At least in its most recent incarnation, City Hall wouldn’t

consider a sweeping policy for hillside development without urgently

asking the opinions of homeowner groups. The list of business groups

and business people consulted before a change in downtown parking

rules is considered is a long one. And, as seen in recent months, the

city doesn’t consider traffic-calming measures without at least

notifying residents of the affected areas that the issue is being

discussed.

So, obviously, a program compelling landlords to submit their

units to an inspection every three years was developed only after

hearing input from landlords.

Well, not exactly.

“I couldn’t believe it when I asked staff if the ordinance had

been looked at by different landlord and business groups, and the

answer on every one was no,” Weaver said. “That’s what made up my

mind.”

Agents for some of the groups did attend the June meeting, but

Weaver’s colleagues weren’t swayed by their arguments.

Those groups kept up the pressure even after the vote, perhaps

emboldened by their success months earlier in quashing the council’s

rent mediation program. In that case, a newly formed group of

landlords rushed in a plan to have landlords police themselves, and

the program has faded away into a meaningless fog.

Council members were deluged with complaints from landlord and

business groups after the inspection ordinance was approved, and the

pressure finally produced results.

Councilman Frank Quintero and Mayor Rafi Manoukian went along with

killing the ordinance, this while insisting inspections will not fade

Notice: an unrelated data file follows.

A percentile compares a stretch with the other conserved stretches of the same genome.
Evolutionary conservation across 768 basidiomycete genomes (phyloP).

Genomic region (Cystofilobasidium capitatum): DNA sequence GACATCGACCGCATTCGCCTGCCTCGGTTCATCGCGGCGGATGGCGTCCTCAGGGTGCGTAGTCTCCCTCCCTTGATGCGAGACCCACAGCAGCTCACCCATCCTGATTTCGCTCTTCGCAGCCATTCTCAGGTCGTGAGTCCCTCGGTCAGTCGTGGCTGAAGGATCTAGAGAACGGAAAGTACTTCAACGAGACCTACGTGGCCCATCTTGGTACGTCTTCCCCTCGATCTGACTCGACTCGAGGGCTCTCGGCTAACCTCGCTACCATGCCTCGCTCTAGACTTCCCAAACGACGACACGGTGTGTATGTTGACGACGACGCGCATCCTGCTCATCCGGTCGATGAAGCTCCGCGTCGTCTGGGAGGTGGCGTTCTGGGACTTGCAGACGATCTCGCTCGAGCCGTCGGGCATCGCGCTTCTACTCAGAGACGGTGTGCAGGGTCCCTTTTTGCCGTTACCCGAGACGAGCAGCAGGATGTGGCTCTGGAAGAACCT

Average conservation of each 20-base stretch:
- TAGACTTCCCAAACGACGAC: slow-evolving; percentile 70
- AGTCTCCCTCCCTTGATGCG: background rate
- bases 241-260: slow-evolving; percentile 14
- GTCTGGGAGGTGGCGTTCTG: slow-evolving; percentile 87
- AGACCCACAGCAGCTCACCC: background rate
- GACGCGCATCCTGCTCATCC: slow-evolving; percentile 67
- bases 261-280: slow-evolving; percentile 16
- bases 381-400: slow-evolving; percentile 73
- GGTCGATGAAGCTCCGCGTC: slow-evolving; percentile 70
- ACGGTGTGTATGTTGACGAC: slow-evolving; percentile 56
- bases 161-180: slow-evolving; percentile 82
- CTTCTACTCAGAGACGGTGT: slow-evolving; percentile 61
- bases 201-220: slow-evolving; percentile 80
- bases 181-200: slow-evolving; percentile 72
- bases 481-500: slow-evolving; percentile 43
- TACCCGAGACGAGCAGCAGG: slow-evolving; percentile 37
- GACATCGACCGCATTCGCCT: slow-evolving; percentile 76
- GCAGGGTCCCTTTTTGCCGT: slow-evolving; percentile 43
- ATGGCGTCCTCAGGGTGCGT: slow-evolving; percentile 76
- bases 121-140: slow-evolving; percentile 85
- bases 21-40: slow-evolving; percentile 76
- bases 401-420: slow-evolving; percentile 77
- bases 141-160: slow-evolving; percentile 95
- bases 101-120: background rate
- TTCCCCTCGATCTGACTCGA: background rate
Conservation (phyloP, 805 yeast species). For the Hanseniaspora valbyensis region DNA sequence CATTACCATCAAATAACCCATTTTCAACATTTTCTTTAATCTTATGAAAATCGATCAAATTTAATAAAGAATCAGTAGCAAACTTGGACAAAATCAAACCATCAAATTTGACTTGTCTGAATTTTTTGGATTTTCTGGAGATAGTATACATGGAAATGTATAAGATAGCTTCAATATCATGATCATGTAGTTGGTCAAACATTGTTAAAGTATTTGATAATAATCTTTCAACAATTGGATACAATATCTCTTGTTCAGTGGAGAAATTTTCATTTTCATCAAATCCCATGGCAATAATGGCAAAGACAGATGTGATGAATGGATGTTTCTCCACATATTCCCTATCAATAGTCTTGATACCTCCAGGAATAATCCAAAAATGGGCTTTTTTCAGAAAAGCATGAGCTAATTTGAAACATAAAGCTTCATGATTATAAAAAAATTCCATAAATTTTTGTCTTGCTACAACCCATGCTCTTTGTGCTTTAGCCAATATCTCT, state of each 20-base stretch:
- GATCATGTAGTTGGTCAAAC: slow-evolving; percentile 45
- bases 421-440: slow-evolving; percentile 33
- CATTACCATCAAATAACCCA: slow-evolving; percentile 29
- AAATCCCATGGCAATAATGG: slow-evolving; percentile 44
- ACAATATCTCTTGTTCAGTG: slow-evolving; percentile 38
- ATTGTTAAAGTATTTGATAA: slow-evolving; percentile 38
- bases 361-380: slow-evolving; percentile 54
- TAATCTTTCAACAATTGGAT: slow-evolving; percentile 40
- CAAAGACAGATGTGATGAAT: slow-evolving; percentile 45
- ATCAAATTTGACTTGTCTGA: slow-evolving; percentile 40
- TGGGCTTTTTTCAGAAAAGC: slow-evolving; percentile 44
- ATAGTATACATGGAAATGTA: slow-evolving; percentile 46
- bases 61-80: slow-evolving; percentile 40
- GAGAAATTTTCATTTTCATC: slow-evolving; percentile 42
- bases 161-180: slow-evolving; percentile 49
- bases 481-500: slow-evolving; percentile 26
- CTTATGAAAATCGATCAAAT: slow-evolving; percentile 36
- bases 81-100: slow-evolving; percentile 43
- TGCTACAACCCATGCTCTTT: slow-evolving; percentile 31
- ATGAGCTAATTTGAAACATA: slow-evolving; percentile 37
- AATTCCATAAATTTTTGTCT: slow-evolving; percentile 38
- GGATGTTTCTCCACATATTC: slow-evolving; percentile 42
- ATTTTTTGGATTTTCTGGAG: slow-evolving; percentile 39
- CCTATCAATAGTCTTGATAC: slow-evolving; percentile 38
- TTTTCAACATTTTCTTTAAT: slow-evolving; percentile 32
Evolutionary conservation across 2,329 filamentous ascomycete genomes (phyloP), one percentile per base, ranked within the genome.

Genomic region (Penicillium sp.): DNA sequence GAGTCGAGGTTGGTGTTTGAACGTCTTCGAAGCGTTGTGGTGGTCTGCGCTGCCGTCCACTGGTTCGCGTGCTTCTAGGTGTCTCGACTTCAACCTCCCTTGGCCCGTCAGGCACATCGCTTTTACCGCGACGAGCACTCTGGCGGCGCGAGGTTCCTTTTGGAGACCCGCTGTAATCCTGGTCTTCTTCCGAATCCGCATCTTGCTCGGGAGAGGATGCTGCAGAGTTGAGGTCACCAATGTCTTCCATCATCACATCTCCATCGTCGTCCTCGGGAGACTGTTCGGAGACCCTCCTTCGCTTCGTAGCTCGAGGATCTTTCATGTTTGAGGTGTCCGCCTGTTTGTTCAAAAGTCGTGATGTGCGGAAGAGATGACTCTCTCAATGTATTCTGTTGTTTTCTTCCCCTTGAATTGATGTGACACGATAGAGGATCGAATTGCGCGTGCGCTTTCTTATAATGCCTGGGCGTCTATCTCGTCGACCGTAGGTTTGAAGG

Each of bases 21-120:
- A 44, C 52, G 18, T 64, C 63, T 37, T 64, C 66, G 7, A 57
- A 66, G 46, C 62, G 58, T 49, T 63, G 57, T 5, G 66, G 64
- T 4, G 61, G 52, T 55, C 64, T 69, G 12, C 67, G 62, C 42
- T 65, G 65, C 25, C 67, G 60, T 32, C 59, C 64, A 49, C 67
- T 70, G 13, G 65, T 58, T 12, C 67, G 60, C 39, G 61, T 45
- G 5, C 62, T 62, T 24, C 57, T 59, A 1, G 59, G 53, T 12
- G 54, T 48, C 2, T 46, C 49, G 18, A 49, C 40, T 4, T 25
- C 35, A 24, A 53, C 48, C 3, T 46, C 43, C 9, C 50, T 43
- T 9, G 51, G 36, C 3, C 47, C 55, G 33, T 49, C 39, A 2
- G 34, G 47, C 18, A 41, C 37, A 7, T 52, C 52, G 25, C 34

away like rent mediation. “We are going to pass something to get

units inspected regularly,” Quintero told me. “And it’s not going to

take months or years to do it.” Councilman Bob Yousefian stood by his

support for the ordinance, and this time he was the lone holdout in a

4-1 vote.

Council discussion of the need for inspections leads to some odd

conclusions. That is, it almost appears a council majority would

approve of an ordinance that applies only to properties south of

Broadway, because one after another made references to the need being

in “south Glendale.”

Some truly ludicrous ideas were given more respect than they

deserved, such as allowing landlords to decide which unit in a

multi-unit building would be inspected, a representation of what

every unit in the building is like. That’s no more goofy than the

handful of tenants who worried that inspections are a government

scheme to invade private property and snoop.

Considering this city’s history, I won’t be surprised if the

inspection program ends up being voluntary, with landlords who allow

inspection of one unit being “rewarded” with shiny plaques for their

buildings. They’d announce every unit is a “100% Glendale Choice

Property.” Or, perhaps officials could arrange a trade in city

restrictions -- that is, allow inspectors to occasionally make sure

tenants don’t have to live with threats to health and safety that are

the landlord’s responsibility.

In exchange, the landlords could be allowed to paint a remodeled

structure whatever color they choose, or to build a home with a

Colonial design, even if some council appointees like English Tudor a

lot more.

* WILL ROGERS’ column appears Tuesdays and Fridays in the

News-Press. He can be reached 24 hours a day at 637-3200, voice mail

ext. 906, or by e-mail at WillColumn@aol.com.